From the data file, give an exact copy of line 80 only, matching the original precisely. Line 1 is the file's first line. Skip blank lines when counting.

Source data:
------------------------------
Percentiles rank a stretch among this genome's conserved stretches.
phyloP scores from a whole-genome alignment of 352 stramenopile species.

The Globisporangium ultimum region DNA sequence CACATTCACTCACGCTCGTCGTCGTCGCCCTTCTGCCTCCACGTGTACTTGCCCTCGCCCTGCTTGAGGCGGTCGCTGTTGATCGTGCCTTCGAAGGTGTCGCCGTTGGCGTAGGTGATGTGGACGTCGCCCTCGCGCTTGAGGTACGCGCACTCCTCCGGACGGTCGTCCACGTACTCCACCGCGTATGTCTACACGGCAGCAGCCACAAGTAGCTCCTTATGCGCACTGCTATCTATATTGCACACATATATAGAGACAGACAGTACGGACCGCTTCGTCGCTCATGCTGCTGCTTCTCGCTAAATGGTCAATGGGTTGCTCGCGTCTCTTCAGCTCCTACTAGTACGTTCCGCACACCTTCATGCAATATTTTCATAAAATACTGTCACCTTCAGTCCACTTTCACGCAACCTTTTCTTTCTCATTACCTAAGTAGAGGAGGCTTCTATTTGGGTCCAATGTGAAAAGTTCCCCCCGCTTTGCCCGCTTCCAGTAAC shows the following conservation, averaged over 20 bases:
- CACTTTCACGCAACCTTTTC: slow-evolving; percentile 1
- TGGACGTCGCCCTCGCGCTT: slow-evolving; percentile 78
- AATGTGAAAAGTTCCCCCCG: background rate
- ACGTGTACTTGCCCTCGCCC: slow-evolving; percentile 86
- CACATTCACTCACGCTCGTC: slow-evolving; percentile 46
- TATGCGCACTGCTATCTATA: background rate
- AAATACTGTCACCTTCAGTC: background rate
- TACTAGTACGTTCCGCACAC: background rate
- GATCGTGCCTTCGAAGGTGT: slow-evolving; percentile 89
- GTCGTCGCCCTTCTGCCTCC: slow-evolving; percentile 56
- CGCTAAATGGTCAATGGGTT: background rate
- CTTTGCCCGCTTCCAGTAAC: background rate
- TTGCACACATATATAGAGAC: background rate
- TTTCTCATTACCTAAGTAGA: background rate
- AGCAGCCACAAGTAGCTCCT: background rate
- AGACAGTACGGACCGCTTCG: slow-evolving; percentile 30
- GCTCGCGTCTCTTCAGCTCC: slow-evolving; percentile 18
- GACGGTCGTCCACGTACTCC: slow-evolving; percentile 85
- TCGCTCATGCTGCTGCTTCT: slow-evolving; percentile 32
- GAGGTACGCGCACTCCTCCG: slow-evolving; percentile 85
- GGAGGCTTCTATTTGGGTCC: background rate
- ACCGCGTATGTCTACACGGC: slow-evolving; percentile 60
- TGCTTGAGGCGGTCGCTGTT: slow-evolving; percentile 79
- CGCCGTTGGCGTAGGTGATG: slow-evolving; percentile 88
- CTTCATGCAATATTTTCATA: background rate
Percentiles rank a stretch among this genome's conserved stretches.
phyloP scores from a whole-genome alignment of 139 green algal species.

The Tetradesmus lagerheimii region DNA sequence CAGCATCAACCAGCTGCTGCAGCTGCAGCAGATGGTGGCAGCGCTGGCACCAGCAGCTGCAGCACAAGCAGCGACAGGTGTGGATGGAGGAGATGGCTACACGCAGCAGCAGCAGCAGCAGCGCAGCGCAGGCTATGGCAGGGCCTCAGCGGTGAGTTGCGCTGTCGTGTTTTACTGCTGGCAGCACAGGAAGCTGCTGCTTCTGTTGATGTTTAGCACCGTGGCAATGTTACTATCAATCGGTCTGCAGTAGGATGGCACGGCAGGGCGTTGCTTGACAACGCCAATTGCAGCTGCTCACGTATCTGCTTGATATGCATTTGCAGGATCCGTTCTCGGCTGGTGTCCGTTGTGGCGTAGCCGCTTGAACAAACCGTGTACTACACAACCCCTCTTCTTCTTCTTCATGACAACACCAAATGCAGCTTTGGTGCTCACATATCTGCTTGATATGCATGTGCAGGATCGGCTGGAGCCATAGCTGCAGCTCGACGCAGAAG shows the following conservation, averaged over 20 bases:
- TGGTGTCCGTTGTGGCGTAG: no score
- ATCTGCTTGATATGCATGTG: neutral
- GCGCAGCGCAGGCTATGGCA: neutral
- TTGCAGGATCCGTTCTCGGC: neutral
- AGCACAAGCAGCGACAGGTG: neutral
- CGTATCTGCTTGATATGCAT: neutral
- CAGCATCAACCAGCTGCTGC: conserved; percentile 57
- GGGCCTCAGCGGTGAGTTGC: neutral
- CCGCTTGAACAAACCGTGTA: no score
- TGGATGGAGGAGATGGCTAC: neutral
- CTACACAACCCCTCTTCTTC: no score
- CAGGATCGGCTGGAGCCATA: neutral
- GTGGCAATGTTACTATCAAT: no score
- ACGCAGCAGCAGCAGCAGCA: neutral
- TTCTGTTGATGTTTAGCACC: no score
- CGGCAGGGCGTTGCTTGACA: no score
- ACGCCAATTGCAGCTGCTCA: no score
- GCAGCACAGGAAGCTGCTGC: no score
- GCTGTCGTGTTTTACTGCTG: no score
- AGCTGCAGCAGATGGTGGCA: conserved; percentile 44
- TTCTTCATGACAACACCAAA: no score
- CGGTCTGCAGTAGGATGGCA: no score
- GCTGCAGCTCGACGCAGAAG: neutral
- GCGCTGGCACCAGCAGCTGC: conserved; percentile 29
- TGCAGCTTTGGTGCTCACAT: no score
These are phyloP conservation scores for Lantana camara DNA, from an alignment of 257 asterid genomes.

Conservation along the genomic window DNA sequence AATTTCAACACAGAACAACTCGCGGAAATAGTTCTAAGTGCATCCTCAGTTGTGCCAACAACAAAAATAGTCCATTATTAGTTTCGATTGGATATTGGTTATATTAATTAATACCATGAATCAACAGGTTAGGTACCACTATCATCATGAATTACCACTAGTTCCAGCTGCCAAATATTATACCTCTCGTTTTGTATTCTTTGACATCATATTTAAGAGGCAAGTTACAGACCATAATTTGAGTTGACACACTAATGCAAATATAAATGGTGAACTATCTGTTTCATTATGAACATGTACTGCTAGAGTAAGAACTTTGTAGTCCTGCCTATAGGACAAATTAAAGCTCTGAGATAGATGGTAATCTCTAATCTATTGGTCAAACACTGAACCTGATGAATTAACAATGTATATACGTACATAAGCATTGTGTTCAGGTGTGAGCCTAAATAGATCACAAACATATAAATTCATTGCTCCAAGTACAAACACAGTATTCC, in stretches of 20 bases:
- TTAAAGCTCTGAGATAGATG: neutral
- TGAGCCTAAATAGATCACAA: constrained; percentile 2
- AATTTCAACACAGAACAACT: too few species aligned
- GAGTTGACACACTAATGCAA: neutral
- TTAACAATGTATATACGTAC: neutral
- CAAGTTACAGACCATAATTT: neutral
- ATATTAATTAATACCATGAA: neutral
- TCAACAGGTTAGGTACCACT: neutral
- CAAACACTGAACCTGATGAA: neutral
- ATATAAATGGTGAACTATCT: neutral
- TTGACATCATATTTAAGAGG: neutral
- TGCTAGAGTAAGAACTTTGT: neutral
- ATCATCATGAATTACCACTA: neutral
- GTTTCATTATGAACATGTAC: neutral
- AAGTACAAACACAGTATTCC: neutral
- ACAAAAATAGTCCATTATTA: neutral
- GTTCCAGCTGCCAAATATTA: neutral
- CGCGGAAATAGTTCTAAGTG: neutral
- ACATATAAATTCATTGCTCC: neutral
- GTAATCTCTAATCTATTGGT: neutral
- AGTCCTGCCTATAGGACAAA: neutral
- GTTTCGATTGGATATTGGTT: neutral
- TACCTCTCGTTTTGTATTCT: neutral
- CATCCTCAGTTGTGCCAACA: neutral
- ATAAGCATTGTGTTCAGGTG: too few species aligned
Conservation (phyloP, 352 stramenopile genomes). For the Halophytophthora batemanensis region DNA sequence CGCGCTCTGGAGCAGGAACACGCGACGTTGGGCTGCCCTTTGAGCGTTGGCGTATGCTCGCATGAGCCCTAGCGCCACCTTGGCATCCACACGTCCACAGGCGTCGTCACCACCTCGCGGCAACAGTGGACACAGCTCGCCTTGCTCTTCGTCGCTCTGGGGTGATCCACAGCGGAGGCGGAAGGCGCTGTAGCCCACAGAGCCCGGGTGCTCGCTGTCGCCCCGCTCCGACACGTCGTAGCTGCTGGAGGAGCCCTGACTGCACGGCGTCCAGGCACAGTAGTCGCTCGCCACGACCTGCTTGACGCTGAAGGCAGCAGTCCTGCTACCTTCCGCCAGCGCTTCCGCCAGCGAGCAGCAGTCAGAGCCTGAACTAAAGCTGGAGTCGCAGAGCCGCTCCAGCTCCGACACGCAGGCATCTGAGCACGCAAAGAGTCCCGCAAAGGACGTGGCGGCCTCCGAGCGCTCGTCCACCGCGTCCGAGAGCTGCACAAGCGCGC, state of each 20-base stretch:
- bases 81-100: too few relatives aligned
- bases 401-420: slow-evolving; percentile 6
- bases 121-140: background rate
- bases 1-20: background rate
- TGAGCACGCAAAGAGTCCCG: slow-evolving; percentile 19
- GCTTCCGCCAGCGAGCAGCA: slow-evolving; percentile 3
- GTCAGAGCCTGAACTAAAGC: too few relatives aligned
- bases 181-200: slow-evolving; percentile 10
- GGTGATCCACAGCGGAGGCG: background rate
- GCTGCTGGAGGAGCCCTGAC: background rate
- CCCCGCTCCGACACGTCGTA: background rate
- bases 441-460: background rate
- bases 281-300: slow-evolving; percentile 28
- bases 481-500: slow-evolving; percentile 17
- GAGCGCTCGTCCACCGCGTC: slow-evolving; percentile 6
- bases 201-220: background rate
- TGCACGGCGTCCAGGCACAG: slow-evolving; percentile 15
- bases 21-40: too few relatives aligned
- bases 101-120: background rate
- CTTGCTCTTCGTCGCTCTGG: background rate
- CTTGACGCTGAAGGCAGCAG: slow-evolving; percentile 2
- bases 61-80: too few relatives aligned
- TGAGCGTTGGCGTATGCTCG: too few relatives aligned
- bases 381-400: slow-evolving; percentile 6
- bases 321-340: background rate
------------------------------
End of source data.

- GTTTCGATTGGATATTGGTT: neutral